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// -*- mode:doc; -*-
// vim: set syntax=asciidoc:

[[linux-kernel-specific-infra]]
=== Infrastructure specific to the Linux kernel package

The Linux kernel package can use some specific infrastructures based on package
hooks for building Linux kernel tools or/and building Linux kernel extensions.

[[linux-kernel-tools]]
==== linux-kernel-tools

Buildroot offers a helper infrastructure to build some userspace tools
for the target available within the Linux kernel sources. Since their
source code is part of the kernel source code, it is not very
practical to use separate packages for them as they often need to be
built with the same kernel version as the kernel being used on the
target. The small Linux kernel tools infrastructure is a simplified
packaging mechanism based on the generic package infrastructure to
help building those tools.

Let's look at an example of a Linux tool. For a new Linux tool named
+foo+, create a new menu entry in the existing
+linux/Config.tools.in+.  This file will contain the option
descriptions related to each kernel tool that will be used and
displayed in the configuration tool. It would basically look like:

------------------------------
01: config BR2_LINUX_KERNEL_TOOL_FOO
02: 	bool "foo"
03: 	help
04: 	  This is a comment that explains what foo kernel tool is.
05:
06: 	  http://foosoftware.org/foo/
------------------------------

The name of the option starts with the prefix +BR2_LINUX_KERNEL_TOOL_+,
followed by the uppercase name of the tool (like is done for packages).

Then for each linux tool, add a new +.mk+ file named +linux/linux-tool-foo.mk+.
It would basically look like:

------------------------------
01: ################################################################################
02: #
03: # foo
04: #
05: ################################################################################
06:
07: LINUX_TOOLS += foo
08:
09: FOO_DEPENDENCIES = libbbb
10:
11: define FOO_BUILD_CMDS
12:	$(TARGET_MAKE_ENV) $(MAKE) -C $(@D)/tools foo
13: endef
14:
15: define FOO_INSTALL_STAGING_CMDS
16:	$(TARGET_MAKE_ENV) $(MAKE) -C $(@D)/tools \
17:		DESTDIR=$(STAGING_DIR) \
18:		foo_install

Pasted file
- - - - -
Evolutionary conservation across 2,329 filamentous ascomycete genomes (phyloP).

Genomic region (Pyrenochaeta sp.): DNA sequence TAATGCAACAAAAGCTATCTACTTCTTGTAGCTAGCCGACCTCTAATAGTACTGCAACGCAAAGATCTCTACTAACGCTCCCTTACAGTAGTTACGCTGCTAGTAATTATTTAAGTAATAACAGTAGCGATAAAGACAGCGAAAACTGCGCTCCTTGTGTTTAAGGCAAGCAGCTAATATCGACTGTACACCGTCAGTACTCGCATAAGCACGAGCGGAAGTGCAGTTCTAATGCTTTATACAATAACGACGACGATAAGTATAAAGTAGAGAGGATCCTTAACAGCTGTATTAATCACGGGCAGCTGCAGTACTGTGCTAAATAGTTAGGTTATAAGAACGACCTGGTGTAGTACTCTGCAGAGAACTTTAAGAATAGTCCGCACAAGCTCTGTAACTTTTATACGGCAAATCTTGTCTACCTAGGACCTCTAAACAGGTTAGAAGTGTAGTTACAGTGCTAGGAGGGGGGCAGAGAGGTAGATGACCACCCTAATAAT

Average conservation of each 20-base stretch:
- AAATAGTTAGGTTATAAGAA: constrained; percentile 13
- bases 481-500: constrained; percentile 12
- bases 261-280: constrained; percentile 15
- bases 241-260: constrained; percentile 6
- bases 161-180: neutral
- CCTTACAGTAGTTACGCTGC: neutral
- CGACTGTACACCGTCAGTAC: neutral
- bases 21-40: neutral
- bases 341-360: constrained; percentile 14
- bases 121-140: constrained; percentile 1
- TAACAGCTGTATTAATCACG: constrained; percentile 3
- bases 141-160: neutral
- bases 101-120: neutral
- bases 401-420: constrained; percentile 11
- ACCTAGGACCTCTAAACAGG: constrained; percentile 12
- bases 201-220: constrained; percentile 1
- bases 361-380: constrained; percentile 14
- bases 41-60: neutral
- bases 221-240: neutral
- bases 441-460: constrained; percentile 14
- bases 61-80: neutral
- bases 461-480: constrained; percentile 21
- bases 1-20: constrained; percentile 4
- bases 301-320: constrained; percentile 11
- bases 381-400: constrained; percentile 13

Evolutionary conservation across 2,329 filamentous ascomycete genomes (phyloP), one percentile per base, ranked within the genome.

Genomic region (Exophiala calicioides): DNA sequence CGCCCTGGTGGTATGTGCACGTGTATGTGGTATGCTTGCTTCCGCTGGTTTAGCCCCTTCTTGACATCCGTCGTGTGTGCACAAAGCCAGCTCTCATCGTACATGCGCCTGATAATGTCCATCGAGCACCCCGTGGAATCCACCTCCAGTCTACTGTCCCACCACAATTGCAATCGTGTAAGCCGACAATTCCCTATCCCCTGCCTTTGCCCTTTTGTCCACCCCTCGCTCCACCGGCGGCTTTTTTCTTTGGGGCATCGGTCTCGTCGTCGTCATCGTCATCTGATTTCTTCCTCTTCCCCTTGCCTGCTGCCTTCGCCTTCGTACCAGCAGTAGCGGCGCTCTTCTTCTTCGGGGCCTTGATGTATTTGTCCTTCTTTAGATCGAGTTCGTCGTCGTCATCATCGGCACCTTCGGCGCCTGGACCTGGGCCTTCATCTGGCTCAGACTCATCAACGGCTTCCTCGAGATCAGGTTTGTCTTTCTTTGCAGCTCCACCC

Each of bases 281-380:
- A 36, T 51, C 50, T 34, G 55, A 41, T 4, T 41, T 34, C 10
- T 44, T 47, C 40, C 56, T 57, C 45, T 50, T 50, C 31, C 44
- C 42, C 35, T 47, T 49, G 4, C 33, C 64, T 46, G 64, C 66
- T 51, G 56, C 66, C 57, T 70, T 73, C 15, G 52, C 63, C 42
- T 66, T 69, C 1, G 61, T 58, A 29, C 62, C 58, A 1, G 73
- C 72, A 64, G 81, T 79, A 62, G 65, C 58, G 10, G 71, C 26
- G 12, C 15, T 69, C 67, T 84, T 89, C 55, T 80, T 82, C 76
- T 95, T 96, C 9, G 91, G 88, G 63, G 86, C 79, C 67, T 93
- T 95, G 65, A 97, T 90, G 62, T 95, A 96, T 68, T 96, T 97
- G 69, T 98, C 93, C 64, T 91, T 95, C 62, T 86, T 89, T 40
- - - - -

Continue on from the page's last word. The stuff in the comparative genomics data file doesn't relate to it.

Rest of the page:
19: endef
20:
21: define FOO_INSTALL_TARGET_CMDS
22:	$(TARGET_MAKE_ENV) $(MAKE) -C $(@D)/tools \
23:		DESTDIR=$(@D) \
24:		foo_install
25: endef
--------------------------------

On line 7, we register the Linux tool +foo+ to the list of available
Linux tools.

On line 9, we specify the list of dependencies this tool relies on. These
dependencies are added to the Linux package dependencies list only when the
+foo+ tool is selected.

The rest of the Makefile, lines 11-25 defines what should be done at the
different steps of the Linux tool build process like for a
xref:generic-package-tutorial[+generic package+]. They will actually be
used only when the +foo+ tool is selected. The only supported commands are
+_BUILD_CMDS+, +_INSTALL_STAGING_CMDS+ and +_INSTALL_TARGET_CMDS+.

.Note
One *must not* call +$(eval $(generic-package))+ or any other
package infrastructure! Linux tools are not packages by themselves,
they are part of the +linux+ package.

[[linux-kernel-ext]]
==== linux-kernel-extensions

Some packages provide new features that require the Linux kernel tree
to be modified. This can be in the form of patches to be applied on
the kernel tree, or in the form of new files to be added to the
tree. The Buildroot's Linux kernel extensions infrastructure provides
a simple solution to automatically do this, just after the kernel
sources are extracted and before the kernel patches are
applied. Examples of extensions packaged using this mechanism are the
real-time extensions Xenomai and RTAI, as well as the set of
out-of-tree LCD screens drivers +fbtft+.

Let's look at an example on how to add a new Linux extension +foo+.

First, create the package +foo+ that provides the extension: this
package is a standard package; see the previous chapters on how to
create such a package. This package is in charge of downloading the
sources archive, checking the hash, defining the licence informations
and building user space tools if any.

Then create the 'Linux extension' proper: create a new menu entry in
the existing +linux/Config.ext.in+. This file contains the option
descriptions related to each kernel extension that will be used and
displayed in the configuration tool. It would basically look like:

------------------------------
01: config BR2_LINUX_KERNEL_EXT_FOO
02: 	bool "foo"
03: 	help
04: 	  This is a comment that explains what foo kernel extension is.
05:
06: 	  http://foosoftware.org/foo/
------------------------------

Then for each linux extension, add a new +.mk+ file named
+linux/linux-ext-foo.mk+. It should basically contain:

------------------------------
01: ################################################################################
02: #
03: # foo
04: #
05: ################################################################################
06:
07: LINUX_EXTENSIONS += foo
08:
09: define FOO_PREPARE_KERNEL
10:	$(FOO_DIR)/prepare-kernel-tree.sh --linux-dir=$(@D)
11: endef
--------------------------------

On line 7, we add the Linux extension +foo+ to the list of available
Linux extensions.

On line 9-11, we define what should be done by the extension to modify
the Linux kernel tree; this is specific to the linux extension and can
use the variables defined by the +foo+ package, like: +$(FOO_DIR)+ or
+$(FOO_VERSION)+... as well as all the Linux variables, like:
+$(LINUX_VERSION)+ or +$(LINUX_VERSION_PROBED)+, +$(KERNEL_ARCH)+...
See the xref:kernel-variables[definition of those kernel variables].